Well I’m a pianist – not a very good one. I used to play percussion, the viola for a few years. But I’ve been a professional conductor all my life and so as a composer and conductor it’s just part of the job to know how to score for every instrument. I’ve always tried to write for instruments and voices, music that is good to play and good to sing. If it’s well written for them – to me – that’s part of the job.

Do you need absolute quiet to work in?

I really do. I’m lucky enough to have a studio in my house in Oxfordshire. I work eight or nine hour days with perhaps a walk around the village in between. When my wife comes home from work she asks me to play back what I’ve written. Sometimes she’ll just nod. Sometimes she’ll say: “I’ve got a real sense of where that’s going”. Her opinion as a listener is very important to me although she is not classically trained. It’s nice because it can be a very lonely path being a composer.

When you are composing, do you stop listening to other music?

That’s a good question. I don’t deliberately stop listening to other music. Perhaps a better way to answer your question is to say that before I start a piece, I do a lot of research. In other words when I was writing the  Stabat Mater, I did listen to a dozen Stabat Maters, including contemporary settings as well, in order to have an insight into how other composers have treated the same text. Research is something I learned through doing my PhD in music. Research is not only necessary but is also very pleasurable.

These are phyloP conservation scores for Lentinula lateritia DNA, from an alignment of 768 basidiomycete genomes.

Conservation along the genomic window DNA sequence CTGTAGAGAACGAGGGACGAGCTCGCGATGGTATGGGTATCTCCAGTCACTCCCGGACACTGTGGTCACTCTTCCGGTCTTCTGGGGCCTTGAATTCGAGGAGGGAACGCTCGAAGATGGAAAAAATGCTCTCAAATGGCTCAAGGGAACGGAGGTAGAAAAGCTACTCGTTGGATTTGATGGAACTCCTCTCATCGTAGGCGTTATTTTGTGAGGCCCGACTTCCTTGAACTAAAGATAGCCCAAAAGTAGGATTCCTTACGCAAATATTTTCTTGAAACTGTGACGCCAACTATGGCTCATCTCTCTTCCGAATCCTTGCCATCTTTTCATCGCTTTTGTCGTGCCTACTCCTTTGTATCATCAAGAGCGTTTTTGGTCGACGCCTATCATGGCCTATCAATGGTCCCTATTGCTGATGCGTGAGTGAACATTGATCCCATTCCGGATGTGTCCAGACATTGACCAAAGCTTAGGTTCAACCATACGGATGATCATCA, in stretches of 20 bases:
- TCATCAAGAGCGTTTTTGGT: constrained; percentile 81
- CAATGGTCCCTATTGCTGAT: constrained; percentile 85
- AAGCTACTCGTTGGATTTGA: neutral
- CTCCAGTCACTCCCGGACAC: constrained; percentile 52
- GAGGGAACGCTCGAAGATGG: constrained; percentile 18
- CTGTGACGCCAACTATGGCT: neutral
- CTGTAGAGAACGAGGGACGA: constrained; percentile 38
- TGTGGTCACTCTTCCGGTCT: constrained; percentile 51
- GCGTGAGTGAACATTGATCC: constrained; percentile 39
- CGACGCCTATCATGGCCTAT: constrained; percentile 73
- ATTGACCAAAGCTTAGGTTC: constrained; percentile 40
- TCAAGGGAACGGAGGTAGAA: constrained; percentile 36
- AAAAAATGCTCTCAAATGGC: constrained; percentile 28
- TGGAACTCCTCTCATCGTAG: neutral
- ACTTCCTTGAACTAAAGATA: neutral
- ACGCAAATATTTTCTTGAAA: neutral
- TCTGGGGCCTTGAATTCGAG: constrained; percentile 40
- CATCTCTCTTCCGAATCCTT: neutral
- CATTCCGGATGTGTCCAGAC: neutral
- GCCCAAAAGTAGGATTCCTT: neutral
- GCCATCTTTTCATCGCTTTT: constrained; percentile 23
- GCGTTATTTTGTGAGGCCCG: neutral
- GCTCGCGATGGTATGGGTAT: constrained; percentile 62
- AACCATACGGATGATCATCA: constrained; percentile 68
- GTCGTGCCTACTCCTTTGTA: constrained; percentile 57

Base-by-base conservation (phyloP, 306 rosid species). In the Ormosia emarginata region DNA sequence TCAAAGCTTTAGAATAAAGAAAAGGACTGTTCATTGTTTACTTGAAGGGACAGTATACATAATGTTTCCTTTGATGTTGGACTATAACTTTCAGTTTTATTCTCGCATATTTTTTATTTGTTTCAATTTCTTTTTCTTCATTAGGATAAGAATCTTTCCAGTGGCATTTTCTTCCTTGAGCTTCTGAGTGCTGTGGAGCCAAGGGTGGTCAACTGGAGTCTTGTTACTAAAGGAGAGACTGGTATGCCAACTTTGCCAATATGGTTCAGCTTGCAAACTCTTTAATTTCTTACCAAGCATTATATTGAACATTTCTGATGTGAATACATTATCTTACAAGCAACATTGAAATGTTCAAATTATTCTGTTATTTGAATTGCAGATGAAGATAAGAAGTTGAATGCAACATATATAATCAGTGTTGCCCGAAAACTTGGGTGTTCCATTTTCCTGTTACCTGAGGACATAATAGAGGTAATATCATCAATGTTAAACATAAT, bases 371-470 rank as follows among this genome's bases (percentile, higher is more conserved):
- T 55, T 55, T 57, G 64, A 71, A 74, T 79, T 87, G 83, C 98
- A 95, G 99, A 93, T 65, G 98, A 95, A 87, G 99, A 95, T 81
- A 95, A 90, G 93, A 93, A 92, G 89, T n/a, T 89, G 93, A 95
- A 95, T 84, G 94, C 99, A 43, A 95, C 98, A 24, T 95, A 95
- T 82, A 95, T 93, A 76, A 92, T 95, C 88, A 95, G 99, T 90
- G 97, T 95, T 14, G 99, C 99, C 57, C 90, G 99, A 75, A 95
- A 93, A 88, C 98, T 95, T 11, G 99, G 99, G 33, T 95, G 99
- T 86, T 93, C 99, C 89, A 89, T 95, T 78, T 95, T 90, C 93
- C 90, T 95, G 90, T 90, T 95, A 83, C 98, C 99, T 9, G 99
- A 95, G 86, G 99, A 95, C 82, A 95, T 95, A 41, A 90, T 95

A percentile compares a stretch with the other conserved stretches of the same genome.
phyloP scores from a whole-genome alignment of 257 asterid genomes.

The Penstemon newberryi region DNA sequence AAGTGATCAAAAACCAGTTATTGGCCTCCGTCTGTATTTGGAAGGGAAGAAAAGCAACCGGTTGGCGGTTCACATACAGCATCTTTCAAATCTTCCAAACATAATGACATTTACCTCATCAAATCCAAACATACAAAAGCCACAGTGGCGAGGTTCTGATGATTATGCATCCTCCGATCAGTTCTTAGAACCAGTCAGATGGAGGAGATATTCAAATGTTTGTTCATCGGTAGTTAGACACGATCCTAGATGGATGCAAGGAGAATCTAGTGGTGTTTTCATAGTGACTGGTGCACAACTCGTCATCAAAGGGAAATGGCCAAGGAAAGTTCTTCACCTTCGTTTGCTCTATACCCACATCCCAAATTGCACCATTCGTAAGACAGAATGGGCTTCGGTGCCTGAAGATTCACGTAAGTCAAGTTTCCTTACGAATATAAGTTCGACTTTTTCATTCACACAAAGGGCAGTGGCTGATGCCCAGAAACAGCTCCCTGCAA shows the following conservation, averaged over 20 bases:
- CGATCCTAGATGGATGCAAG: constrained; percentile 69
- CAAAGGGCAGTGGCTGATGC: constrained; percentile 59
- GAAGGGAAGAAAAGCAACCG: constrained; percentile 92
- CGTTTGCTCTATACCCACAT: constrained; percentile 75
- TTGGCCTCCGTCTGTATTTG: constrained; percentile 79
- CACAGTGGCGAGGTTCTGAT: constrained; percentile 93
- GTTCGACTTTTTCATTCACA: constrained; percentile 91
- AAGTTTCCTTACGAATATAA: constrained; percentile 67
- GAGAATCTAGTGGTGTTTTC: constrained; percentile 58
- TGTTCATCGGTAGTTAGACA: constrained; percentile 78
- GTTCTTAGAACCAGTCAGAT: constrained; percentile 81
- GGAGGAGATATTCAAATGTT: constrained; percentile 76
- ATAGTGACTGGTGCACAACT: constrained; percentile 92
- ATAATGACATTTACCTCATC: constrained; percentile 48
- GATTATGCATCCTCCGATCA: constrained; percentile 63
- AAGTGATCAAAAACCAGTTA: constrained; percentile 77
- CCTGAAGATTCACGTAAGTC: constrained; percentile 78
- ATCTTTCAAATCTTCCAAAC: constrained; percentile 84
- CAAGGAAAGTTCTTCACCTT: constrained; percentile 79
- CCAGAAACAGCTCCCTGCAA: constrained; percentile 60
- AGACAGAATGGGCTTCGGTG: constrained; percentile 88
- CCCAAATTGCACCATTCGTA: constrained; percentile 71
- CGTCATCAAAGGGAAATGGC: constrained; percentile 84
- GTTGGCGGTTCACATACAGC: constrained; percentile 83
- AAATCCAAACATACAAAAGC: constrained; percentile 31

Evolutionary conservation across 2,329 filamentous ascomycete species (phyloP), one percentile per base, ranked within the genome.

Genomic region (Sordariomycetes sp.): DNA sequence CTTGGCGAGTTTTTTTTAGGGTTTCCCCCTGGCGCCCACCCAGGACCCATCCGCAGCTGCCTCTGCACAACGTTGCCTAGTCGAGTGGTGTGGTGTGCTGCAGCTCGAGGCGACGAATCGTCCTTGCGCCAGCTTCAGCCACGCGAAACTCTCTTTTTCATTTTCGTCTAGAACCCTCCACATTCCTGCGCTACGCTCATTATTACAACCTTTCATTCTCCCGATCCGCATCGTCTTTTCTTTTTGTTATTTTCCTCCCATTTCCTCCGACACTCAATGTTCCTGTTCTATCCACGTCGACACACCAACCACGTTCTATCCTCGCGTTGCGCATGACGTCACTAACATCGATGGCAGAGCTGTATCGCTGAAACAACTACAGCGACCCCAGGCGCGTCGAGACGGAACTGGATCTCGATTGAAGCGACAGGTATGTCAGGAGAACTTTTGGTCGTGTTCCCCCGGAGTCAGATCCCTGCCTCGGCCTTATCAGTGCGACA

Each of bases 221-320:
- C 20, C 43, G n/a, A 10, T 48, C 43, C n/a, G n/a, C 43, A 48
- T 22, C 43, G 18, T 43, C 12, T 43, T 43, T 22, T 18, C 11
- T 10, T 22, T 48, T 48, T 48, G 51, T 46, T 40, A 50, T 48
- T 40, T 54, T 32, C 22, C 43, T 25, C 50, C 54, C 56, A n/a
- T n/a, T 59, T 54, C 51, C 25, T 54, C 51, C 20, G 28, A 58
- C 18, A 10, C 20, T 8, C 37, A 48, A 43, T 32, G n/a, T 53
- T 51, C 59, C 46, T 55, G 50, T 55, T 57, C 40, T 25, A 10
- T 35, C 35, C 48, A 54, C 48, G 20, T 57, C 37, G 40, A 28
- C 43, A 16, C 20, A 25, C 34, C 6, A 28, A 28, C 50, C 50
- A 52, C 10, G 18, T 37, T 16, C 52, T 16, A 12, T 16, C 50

Is composing a necessity for you? Do you have breaks when you are not  composing?

It is a necessity. Whether it’s composing or being creative in another way, it’s the only thing I really know how to do. I don’t think I’ll ever retire. I start to get cranky if I’m not composing or researching.

Pietà premiered at the Lighthouse, Poole in June this year. What was it like hearing it being performed for the first time?

I knew musically how it would sound as it’s my job to know that. What is impossible to anticipate is particularly how the soloists will interpret your work. I wasn’t prepared for the power of Jennifer Johnston’s interpretation of Anna Akhmatova’s poems [Her mezzo-soprano part will be sung by Catherine Wyn-Rogers at the Cadogan Hall] . I hate the expression but they “blew me away”! I wasn’t prepared for how sweet and moving the children’s chorus was because the Stabat Mater is a bleak, dark piece and yet I try to bring elements of light into it. The children’s chorus is like finding water in the desert.